As Eurozone heads of state gather in Brussels, Lewis James Brown, Web 2.0 Manager at the Centre for Policy Studies, takes a look at recent calls for 'mainstream Euroscepticism' to reform the EU.
Many of you will have read with admiration the letter sent by 14 Members of the new intake outlining their vision for a ‘mainstream Euroscepticism’, calling for a middle ground between the frustrating acquiescence of the Coalition Government and the stubborn anti-European Union attitude of Conservative backbenchers. One of those signatories, George Eustice MP, has also authored a much-praised piece for ConHome calling on Conservative Eurosceptics to ditch their ‘weariness’ and have one last push at the necessary reforms to the Union.
I joined the Conservative Party at the age of 16 under William Hague for a variety of reasons but chief amongst them was a desire to see Britain retain the Pound and not, as Tony Blair had wanted, sign up to the European single currency. Time has vindicated the arguments of Hague and, yes, Gordon Brown as we have seen the Euro erode the foundations of sovereignty on the continent and then plunge into its recent crisis.
As a college student I can remember impassioned arguments against my family, fellow students and others not particularly politically-inclined that Britain needed to follow the Hague mantra of “in Europe, not run by Europe”, that the EU was an unfit organisation in need of reform but that we were far better off enjoying the benefits of trade and influence it brought us. The problem was, there was never anyone who agreed with me. Those disinterested in the Party politics of Westminster are overwhelmingly united in a hatred of the European Union, something Hugh Grant summed up with his “it’s just so depressing” answer on Question Time (his most interesting contribution I thought).
What’s more, this layman anti-EU stance can simply no longer be brushed off by the political class as the uneducated opinions of the populist mob – a recent survey has shown that supporters of all three main parties hold the Union in similarly low-regard.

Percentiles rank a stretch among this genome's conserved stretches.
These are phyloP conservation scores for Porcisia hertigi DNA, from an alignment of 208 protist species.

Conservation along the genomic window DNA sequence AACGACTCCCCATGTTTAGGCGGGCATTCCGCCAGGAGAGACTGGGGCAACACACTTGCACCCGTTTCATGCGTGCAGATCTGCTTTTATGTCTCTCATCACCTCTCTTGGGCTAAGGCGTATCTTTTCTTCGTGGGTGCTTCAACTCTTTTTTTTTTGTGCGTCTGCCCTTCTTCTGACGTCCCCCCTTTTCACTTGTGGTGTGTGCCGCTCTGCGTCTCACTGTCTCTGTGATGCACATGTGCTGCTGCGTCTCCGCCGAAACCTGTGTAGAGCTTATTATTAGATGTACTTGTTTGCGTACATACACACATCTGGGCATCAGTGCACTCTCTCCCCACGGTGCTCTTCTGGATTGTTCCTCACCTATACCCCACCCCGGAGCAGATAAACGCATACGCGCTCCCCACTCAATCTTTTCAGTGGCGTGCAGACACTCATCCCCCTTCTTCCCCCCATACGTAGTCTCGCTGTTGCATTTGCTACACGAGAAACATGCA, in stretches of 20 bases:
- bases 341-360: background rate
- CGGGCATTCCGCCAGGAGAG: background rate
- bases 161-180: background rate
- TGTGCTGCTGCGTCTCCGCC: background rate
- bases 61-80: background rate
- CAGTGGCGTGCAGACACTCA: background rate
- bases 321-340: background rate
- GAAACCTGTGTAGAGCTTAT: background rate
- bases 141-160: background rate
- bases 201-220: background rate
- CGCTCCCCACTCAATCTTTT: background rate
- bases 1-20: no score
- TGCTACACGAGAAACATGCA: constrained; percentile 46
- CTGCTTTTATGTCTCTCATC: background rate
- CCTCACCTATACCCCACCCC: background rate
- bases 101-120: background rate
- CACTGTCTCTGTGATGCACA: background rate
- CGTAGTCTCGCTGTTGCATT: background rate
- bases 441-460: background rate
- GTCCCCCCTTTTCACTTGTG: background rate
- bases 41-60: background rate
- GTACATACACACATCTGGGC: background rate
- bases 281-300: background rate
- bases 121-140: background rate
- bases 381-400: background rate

Amongst so many who once believed in the case for EU reform, that ‘weariness’ cannot be shed. There have been calls for reform for too long, the size and power of the current organisation grown too large for serious changes to restore the sovereignty of nation-states and their parliaments. There is a single currency, an EU President, motions for a permanent European army. Despite many references to Churchill originating the idea of a union of European nations, there can be no doubt this is an organisation set up by Federalists, for Federalists, to achieve Federalism. It has shown time and time again it is unable and unwilling to consider root-and-branch reform.
The Conservatives have been on the back foot on various issues as of late but on very few issues can they claim to dominate the electorate like Europe. The last three European elections (1999, 2004, 2009) have been givens for the Party despite two of these coming under the most popular Labour Prime Minister of all time. However, the Party – now in a Government constantly tested by EU directives and dictates, in a coalition with the Europhile Lib Dems – faces a serious threat in 2014 in the form of the last election’s runners-up, UKIP. In opposition, the electorate has made do with the Conservative vision of Euroscepticism, in Government it will not be so kind. In the next election, UKIP have the real possibility of outflanking the Conservatives to become the mainstream’s representatives on Europe and reflecting this mood of depression and weariness. They will benefit from a Labour opposition still struggling to shed the memory of economic crisis and pro-European policies.
If UKIP won the European Parliamentary election, they could then legitimately call for a place in the following year’s leadership debates, and even dispute insistences that Parliamentary reform is dead for a generation with the evidence of a party topping a national poll having no chance of representation in Parliament.
As Prime Minister, David Cameron has much to be proud of including fighting against the EU budget increase; ensuring Britain does not contribute directly to Eurozone bailouts; and the referendum lock. Despite my pessimism, I still retain a belief that Britain is better off as a member of a reformed EU that respects the sovereignty of the nation-state and is more effective while doing (and taking) less.
Still, I cannot shake my weariness that we will ever get there, and if we don’t the electorate that has been with the Party on this issue since 1999 will surely punish the Government. In view of this, I believe in the run-up to 2014 the Conservative Party’s message to Brussels should be clear – the EU must accept the need for real reform of the entire Union, or we offer an in-out referendum in the next Parliament. I have no doubt which option the electorate would choose.